At the state Board of Elections office in downtown Raleigh, phones have been ringing off the hook, and inboxes have been filled with a constant flow of questions and complaints from around the state.
Most are common enough to warrant a stock response – Have I registered to vote? You can check online, or we can help you. Where can I vote? You can check online, or we can help you. The list could go on for days, but a question that stands out in elections director Gary Bartlett's mind is a step away from the ordinary and has yet to find a definite response.
"Someone called and wanted to know, what about Siamese twins – would they get one vote or two?" Bartlett said.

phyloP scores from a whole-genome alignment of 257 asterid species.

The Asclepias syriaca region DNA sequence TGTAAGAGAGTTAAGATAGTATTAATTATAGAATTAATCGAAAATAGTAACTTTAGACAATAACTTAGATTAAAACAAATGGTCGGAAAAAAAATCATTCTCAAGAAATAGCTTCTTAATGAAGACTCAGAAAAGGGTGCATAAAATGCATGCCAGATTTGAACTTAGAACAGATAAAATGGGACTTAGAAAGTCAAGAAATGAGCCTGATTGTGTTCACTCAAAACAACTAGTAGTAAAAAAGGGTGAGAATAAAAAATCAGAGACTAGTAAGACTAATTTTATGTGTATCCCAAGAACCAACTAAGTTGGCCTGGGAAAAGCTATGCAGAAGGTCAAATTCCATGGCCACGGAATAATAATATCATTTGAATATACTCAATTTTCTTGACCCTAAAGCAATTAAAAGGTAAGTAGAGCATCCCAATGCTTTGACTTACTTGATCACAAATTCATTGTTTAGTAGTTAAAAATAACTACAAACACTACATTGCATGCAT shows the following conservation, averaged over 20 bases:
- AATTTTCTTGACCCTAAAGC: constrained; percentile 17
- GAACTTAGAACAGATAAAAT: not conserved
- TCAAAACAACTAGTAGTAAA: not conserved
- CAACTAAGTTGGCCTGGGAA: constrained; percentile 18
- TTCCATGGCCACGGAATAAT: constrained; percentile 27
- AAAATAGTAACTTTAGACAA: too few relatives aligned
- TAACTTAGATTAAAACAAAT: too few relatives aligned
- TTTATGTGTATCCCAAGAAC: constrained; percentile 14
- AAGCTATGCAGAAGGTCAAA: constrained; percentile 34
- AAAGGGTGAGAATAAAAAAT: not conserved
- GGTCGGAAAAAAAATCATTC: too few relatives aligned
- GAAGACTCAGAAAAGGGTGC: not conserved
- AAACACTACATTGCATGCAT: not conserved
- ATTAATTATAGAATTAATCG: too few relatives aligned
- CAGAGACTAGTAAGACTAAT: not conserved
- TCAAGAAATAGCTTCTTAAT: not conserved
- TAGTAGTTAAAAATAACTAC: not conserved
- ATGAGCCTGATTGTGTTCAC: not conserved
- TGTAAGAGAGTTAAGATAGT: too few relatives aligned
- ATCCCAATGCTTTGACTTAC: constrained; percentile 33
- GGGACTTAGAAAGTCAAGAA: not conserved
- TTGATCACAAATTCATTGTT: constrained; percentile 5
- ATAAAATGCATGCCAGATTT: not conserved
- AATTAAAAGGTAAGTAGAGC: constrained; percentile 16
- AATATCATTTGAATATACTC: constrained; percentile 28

A few numbers to give context to the coveted, if controversial, conjoined twin vote: Conjoined twins make up an estimated 1.47 in 100,000 live births, and more than 4.2 million people voted in North Carolina in 2008.
Depending on turnout this time around, that means there could be about 62 votes cast by a conjoined twin – or would it be 124?
Bartlett and others at the state Board of Elections have kicked the question around, and the best they can come up with is that conjoined twins legally-classified as two people get two votes while those without proof they are two separate people get one vote.
"I would need to get a legal opinion before I could say for sure," he said, adding that the question is not exactly on the top of his list.